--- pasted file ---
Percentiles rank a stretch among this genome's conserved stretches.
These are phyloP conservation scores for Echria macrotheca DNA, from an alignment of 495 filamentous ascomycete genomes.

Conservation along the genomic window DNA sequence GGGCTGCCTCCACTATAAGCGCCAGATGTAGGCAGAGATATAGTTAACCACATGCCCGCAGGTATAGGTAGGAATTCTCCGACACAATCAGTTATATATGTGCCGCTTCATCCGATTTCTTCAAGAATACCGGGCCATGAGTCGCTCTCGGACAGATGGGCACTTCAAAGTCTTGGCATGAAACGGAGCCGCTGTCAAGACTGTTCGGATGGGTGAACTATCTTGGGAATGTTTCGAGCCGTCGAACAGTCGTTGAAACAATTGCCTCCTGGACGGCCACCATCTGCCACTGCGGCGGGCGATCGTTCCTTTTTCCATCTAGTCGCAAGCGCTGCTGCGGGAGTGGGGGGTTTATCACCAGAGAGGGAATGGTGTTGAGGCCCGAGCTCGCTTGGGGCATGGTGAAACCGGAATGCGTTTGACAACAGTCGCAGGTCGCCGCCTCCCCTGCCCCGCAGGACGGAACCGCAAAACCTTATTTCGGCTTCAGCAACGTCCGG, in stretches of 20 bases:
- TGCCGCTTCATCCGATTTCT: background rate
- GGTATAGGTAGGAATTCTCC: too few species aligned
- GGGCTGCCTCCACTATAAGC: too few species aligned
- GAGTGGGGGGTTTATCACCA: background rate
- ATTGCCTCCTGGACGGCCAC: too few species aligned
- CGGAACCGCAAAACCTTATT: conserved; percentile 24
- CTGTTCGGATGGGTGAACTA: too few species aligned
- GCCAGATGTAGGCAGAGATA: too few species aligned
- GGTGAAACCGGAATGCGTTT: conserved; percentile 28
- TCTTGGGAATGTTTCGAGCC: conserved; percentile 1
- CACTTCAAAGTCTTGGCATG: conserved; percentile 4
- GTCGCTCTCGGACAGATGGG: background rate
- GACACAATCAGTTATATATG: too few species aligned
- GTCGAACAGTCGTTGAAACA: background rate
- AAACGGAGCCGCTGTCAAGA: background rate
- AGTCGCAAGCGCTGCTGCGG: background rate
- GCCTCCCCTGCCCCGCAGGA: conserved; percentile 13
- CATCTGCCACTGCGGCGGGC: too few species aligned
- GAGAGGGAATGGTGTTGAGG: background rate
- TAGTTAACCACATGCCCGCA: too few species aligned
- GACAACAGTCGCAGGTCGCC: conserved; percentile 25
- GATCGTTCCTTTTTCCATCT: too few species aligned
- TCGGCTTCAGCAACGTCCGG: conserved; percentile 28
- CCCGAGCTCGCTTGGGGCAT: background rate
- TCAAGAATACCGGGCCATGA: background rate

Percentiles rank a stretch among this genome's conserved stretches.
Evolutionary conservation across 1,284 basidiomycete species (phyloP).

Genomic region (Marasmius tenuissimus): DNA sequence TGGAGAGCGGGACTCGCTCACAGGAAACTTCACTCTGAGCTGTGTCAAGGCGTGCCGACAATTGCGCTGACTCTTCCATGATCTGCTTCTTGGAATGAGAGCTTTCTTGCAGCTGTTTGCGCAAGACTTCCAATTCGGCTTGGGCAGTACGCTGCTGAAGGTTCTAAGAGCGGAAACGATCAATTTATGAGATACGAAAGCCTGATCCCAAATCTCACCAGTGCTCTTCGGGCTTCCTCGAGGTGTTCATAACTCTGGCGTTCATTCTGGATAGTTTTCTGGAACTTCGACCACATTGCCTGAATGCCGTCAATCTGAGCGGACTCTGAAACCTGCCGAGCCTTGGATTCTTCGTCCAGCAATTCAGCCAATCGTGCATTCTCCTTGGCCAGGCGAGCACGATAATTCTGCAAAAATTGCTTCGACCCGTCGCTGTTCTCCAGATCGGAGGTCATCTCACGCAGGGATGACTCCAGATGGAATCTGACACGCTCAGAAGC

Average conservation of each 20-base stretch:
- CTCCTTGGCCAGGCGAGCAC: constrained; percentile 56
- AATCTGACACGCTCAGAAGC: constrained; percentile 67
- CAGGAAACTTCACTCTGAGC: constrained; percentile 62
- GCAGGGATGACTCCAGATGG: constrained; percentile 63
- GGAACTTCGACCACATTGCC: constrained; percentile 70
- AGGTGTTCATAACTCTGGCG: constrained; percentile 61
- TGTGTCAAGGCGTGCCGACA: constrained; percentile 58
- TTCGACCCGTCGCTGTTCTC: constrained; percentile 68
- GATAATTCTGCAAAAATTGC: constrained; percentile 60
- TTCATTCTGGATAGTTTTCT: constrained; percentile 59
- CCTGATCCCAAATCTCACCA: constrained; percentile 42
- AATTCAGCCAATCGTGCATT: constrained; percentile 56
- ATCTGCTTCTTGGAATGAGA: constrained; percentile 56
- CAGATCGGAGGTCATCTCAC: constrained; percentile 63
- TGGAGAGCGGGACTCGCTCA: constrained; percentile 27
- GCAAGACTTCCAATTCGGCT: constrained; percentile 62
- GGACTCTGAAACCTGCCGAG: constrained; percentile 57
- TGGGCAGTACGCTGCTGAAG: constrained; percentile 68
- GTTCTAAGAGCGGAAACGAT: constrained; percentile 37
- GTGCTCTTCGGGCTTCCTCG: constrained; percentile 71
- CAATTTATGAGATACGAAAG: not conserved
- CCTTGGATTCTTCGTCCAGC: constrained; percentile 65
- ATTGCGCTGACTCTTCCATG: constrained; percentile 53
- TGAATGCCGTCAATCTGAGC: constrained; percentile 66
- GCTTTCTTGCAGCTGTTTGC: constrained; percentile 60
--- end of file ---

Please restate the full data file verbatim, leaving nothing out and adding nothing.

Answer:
Percentiles rank a stretch among this genome's conserved stretches.
These are phyloP conservation scores for Echria macrotheca DNA, from an alignment of 495 filamentous ascomycete genomes.

Conservation along the genomic window DNA sequence GGGCTGCCTCCACTATAAGCGCCAGATGTAGGCAGAGATATAGTTAACCACATGCCCGCAGGTATAGGTAGGAATTCTCCGACACAATCAGTTATATATGTGCCGCTTCATCCGATTTCTTCAAGAATACCGGGCCATGAGTCGCTCTCGGACAGATGGGCACTTCAAAGTCTTGGCATGAAACGGAGCCGCTGTCAAGACTGTTCGGATGGGTGAACTATCTTGGGAATGTTTCGAGCCGTCGAACAGTCGTTGAAACAATTGCCTCCTGGACGGCCACCATCTGCCACTGCGGCGGGCGATCGTTCCTTTTTCCATCTAGTCGCAAGCGCTGCTGCGGGAGTGGGGGGTTTATCACCAGAGAGGGAATGGTGTTGAGGCCCGAGCTCGCTTGGGGCATGGTGAAACCGGAATGCGTTTGACAACAGTCGCAGGTCGCCGCCTCCCCTGCCCCGCAGGACGGAACCGCAAAACCTTATTTCGGCTTCAGCAACGTCCGG, in stretches of 20 bases:
- TGCCGCTTCATCCGATTTCT: background rate
- GGTATAGGTAGGAATTCTCC: too few species aligned
- GGGCTGCCTCCACTATAAGC: too few species aligned
- GAGTGGGGGGTTTATCACCA: background rate
- ATTGCCTCCTGGACGGCCAC: too few species aligned
- CGGAACCGCAAAACCTTATT: conserved; percentile 24
- CTGTTCGGATGGGTGAACTA: too few species aligned
- GCCAGATGTAGGCAGAGATA: too few species aligned
- GGTGAAACCGGAATGCGTTT: conserved; percentile 28
- TCTTGGGAATGTTTCGAGCC: conserved; percentile 1
- CACTTCAAAGTCTTGGCATG: conserved; percentile 4
- GTCGCTCTCGGACAGATGGG: background rate
- GACACAATCAGTTATATATG: too few species aligned
- GTCGAACAGTCGTTGAAACA: background rate
- AAACGGAGCCGCTGTCAAGA: background rate
- AGTCGCAAGCGCTGCTGCGG: background rate
- GCCTCCCCTGCCCCGCAGGA: conserved; percentile 13
- CATCTGCCACTGCGGCGGGC: too few species aligned
- GAGAGGGAATGGTGTTGAGG: background rate
- TAGTTAACCACATGCCCGCA: too few species aligned
- GACAACAGTCGCAGGTCGCC: conserved; percentile 25
- GATCGTTCCTTTTTCCATCT: too few species aligned
- TCGGCTTCAGCAACGTCCGG: conserved; percentile 28
- CCCGAGCTCGCTTGGGGCAT: background rate
- TCAAGAATACCGGGCCATGA: background rate

Percentiles rank a stretch among this genome's conserved stretches.
Evolutionary conservation across 1,284 basidiomycete species (phyloP).

Genomic region (Marasmius tenuissimus): DNA sequence TGGAGAGCGGGACTCGCTCACAGGAAACTTCACTCTGAGCTGTGTCAAGGCGTGCCGACAATTGCGCTGACTCTTCCATGATCTGCTTCTTGGAATGAGAGCTTTCTTGCAGCTGTTTGCGCAAGACTTCCAATTCGGCTTGGGCAGTACGCTGCTGAAGGTTCTAAGAGCGGAAACGATCAATTTATGAGATACGAAAGCCTGATCCCAAATCTCACCAGTGCTCTTCGGGCTTCCTCGAGGTGTTCATAACTCTGGCGTTCATTCTGGATAGTTTTCTGGAACTTCGACCACATTGCCTGAATGCCGTCAATCTGAGCGGACTCTGAAACCTGCCGAGCCTTGGATTCTTCGTCCAGCAATTCAGCCAATCGTGCATTCTCCTTGGCCAGGCGAGCACGATAATTCTGCAAAAATTGCTTCGACCCGTCGCTGTTCTCCAGATCGGAGGTCATCTCACGCAGGGATGACTCCAGATGGAATCTGACACGCTCAGAAGC

Average conservation of each 20-base stretch:
- CTCCTTGGCCAGGCGAGCAC: constrained; percentile 56
- AATCTGACACGCTCAGAAGC: constrained; percentile 67
- CAGGAAACTTCACTCTGAGC: constrained; percentile 62
- GCAGGGATGACTCCAGATGG: constrained; percentile 63
- GGAACTTCGACCACATTGCC: constrained; percentile 70
- AGGTGTTCATAACTCTGGCG: constrained; percentile 61
- TGTGTCAAGGCGTGCCGACA: constrained; percentile 58
- TTCGACCCGTCGCTGTTCTC: constrained; percentile 68
- GATAATTCTGCAAAAATTGC: constrained; percentile 60
- TTCATTCTGGATAGTTTTCT: constrained; percentile 59
- CCTGATCCCAAATCTCACCA: constrained; percentile 42
- AATTCAGCCAATCGTGCATT: constrained; percentile 56
- ATCTGCTTCTTGGAATGAGA: constrained; percentile 56
- CAGATCGGAGGTCATCTCAC: constrained; percentile 63
- TGGAGAGCGGGACTCGCTCA: constrained; percentile 27
- GCAAGACTTCCAATTCGGCT: constrained; percentile 62
- GGACTCTGAAACCTGCCGAG: constrained; percentile 57
- TGGGCAGTACGCTGCTGAAG: constrained; percentile 68
- GTTCTAAGAGCGGAAACGAT: constrained; percentile 37
- GTGCTCTTCGGGCTTCCTCG: constrained; percentile 71
- CAATTTATGAGATACGAAAG: not conserved
- CCTTGGATTCTTCGTCCAGC: constrained; percentile 65
- ATTGCGCTGACTCTTCCATG: constrained; percentile 53
- TGAATGCCGTCAATCTGAGC: constrained; percentile 66
- GCTTTCTTGCAGCTGTTTGC: constrained; percentile 60